Free and Open Housing?
To try to come up with a “Free and Open” approach to housing, we are trying something we are calling Foundation Housing. We set up a separate non-profit that bought an apartment building using donated funds to create affordable housing for non-profit workers. In some way it is taking an endowment out of the banking system and endowing housing for our employees. In this way, a permanent benefit can be afforded to the staff of the Internet Archive by leveraging an upfront donation. This system turns out to even work if there were not the up-front donation, but rather just a down payment that would allow an apartment building to be purchased with a mortgage. Since market-based rents generally cover mortgage, if we would not put subsequent debt on the building, the mortgage would be paid off in 30 years. As market-based rents tend to increase and fixed payments do not, most buildings are effectively paid off in 12 to 15 years. Therefore, if one does not have as much money up front, but is patient, there can be housing that is transitioned to be debt-free, and therefore can be used to supply affordable housing to these non-profit employees.
Key to this approach is to keep new debt from being put on the buildings. This is where the Public Licenses idea comes in. The GNU Public Licenses, for instance, binds a software program to be forever free. If we could create a Foundation Public License, then it would similarly be forever bound to not take on new debt. Properly constructed this would take away the incentive to sell or encumber properties with debt and therefore transition apartment buildings to enduringly debt-free housing.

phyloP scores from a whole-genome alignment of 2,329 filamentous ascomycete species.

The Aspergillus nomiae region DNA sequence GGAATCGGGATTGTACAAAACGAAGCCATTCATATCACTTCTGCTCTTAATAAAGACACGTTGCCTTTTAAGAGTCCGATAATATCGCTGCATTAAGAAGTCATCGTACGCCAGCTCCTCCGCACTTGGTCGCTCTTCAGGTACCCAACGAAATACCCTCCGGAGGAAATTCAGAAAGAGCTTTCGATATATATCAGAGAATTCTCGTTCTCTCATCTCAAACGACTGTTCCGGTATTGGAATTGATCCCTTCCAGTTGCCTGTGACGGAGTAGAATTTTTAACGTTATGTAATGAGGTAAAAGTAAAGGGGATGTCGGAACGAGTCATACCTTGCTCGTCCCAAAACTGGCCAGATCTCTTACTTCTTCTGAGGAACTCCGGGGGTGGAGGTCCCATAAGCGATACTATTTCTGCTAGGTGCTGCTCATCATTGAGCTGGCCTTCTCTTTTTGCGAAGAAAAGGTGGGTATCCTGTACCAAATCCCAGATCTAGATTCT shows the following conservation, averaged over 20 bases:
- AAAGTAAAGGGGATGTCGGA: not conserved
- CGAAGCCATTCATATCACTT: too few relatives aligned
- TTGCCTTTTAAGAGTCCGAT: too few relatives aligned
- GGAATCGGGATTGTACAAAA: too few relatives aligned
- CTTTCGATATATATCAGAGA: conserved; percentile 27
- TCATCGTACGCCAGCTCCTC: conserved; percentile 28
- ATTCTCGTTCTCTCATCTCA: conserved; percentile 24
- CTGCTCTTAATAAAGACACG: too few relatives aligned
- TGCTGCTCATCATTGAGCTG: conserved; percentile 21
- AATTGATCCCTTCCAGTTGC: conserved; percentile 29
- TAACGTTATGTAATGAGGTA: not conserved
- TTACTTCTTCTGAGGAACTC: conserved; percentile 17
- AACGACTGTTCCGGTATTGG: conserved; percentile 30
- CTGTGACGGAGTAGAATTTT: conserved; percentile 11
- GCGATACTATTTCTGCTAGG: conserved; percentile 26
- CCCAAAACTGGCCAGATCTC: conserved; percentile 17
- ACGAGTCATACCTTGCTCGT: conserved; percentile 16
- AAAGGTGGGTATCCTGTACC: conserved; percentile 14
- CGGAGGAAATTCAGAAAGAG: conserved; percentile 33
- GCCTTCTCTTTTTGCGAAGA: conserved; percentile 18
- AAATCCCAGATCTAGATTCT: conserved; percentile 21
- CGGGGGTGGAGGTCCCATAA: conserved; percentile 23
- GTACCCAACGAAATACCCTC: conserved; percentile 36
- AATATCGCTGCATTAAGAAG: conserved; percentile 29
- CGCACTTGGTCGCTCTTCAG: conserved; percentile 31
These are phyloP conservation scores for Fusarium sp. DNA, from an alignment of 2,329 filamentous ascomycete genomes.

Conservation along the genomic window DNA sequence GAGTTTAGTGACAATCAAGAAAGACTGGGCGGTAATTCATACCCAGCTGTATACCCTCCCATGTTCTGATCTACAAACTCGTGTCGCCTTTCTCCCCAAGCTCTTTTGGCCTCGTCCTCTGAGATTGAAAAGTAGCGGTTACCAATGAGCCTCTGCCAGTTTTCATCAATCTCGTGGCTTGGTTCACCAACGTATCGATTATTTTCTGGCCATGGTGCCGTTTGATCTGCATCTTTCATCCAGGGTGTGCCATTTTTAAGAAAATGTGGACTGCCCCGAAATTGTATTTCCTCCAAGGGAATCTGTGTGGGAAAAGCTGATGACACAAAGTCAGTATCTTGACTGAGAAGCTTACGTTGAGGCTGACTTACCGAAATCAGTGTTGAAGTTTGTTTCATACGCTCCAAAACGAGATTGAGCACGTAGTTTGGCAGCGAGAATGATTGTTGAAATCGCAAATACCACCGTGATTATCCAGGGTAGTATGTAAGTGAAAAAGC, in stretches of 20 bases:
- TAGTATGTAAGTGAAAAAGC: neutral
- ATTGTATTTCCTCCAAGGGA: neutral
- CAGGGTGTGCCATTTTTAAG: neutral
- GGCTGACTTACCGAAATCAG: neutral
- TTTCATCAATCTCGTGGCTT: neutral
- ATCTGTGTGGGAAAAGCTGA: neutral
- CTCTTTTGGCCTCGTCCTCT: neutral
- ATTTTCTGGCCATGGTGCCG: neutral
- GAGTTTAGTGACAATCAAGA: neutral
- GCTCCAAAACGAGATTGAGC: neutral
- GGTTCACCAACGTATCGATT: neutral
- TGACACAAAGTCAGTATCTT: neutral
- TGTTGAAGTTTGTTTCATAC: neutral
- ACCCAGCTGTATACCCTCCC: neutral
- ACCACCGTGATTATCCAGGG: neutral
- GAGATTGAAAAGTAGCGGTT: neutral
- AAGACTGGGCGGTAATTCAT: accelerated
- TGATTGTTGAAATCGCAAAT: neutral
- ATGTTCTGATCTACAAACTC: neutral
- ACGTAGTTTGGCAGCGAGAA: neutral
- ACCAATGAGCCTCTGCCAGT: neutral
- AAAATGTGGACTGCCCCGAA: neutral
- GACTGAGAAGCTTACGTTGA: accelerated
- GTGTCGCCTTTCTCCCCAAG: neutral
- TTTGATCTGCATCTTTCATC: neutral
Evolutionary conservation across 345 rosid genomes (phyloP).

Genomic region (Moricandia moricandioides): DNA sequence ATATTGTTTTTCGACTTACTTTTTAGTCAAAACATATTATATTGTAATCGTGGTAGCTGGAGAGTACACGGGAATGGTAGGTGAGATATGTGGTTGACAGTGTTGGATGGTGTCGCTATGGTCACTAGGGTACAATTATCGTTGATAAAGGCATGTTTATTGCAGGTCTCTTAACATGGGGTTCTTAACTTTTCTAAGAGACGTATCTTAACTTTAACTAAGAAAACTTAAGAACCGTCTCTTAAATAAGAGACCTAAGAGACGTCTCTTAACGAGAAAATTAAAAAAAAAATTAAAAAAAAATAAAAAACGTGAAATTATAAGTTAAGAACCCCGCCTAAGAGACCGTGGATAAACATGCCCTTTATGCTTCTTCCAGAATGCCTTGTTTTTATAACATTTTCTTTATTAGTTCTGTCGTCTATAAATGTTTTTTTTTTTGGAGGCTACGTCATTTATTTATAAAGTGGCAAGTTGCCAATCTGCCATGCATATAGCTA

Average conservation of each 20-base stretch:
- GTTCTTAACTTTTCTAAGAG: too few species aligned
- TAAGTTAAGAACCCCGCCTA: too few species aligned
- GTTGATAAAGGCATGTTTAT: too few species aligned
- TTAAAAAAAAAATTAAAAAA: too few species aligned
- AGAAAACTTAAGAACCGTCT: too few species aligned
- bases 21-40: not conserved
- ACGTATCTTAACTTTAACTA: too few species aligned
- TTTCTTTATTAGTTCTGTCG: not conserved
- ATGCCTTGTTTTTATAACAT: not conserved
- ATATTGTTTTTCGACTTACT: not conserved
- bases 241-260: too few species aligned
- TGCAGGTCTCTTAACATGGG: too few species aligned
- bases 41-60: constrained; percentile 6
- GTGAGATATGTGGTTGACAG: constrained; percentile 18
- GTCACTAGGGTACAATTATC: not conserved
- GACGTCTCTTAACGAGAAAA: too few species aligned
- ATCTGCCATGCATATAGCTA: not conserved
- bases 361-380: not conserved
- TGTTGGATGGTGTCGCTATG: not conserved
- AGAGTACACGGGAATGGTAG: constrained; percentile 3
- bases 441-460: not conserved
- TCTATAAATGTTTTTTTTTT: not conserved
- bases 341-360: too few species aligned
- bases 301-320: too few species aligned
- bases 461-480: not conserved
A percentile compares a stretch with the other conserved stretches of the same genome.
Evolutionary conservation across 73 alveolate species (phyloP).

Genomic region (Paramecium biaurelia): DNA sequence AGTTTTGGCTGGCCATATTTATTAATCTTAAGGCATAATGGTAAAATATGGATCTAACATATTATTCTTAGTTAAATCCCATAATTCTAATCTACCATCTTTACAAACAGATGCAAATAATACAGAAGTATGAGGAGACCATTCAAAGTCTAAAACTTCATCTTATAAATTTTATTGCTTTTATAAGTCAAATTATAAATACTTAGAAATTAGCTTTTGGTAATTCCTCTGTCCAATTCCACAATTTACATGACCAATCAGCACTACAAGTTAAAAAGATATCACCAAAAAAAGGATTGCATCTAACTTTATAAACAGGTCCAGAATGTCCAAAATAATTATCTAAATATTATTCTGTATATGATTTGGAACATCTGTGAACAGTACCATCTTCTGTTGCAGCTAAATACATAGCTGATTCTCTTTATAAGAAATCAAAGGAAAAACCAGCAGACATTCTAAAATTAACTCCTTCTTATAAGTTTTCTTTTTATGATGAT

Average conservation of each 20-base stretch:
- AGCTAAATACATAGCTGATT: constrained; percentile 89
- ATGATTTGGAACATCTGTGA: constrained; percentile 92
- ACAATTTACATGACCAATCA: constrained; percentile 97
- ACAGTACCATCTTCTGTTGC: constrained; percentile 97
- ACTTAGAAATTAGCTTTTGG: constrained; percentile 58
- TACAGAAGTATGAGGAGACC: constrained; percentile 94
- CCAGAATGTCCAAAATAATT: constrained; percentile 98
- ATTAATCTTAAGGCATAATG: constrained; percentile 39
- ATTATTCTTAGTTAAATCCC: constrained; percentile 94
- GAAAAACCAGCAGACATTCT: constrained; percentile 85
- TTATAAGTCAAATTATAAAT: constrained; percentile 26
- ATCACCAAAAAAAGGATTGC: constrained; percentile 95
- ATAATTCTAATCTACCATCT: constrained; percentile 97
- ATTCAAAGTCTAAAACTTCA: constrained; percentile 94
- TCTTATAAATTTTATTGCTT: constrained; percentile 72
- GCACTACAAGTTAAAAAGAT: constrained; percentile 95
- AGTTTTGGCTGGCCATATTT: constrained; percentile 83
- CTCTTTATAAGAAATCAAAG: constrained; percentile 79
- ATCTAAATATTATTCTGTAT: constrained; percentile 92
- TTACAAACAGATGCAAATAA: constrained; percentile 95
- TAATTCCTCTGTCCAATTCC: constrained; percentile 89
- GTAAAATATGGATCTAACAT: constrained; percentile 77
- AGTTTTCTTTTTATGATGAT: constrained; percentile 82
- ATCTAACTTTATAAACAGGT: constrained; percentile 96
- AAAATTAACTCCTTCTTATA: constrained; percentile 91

Another feature of the Public License is who the building is to serve and how. The Foundation House will offer the employees of selected non-profits to take up residence and only charge the base cost of the building. Base costs are made up of upkeep, taxes, and insurance. The cost of debt would not be borne on those employees therefore making the fee for living there only one third of market rent. Also, those base costs do not fluctuate as rapidly as the market does, so the housing can a stable base for operating the non-profit.
If this model were to do as well as Free and Open Source Software did, then maybe it could expand to be 5% of all the housing units in a county. If we had easy-to-adopt Public Licenses and had the incentives aligned, then people may voluntarily contribute the properties or funding to pay the down payments in this transition.
The interlocking nature of Public Licenses could also benefit Foundation Housing by facilitating a pool of houses that could be interchanged between non-profits. In this way, employees might have the choice of many different Foundation Houses, even if they were started to serve different non-profits. In this way, this could encourage mixing of employees from different non-profits thus building a wider community.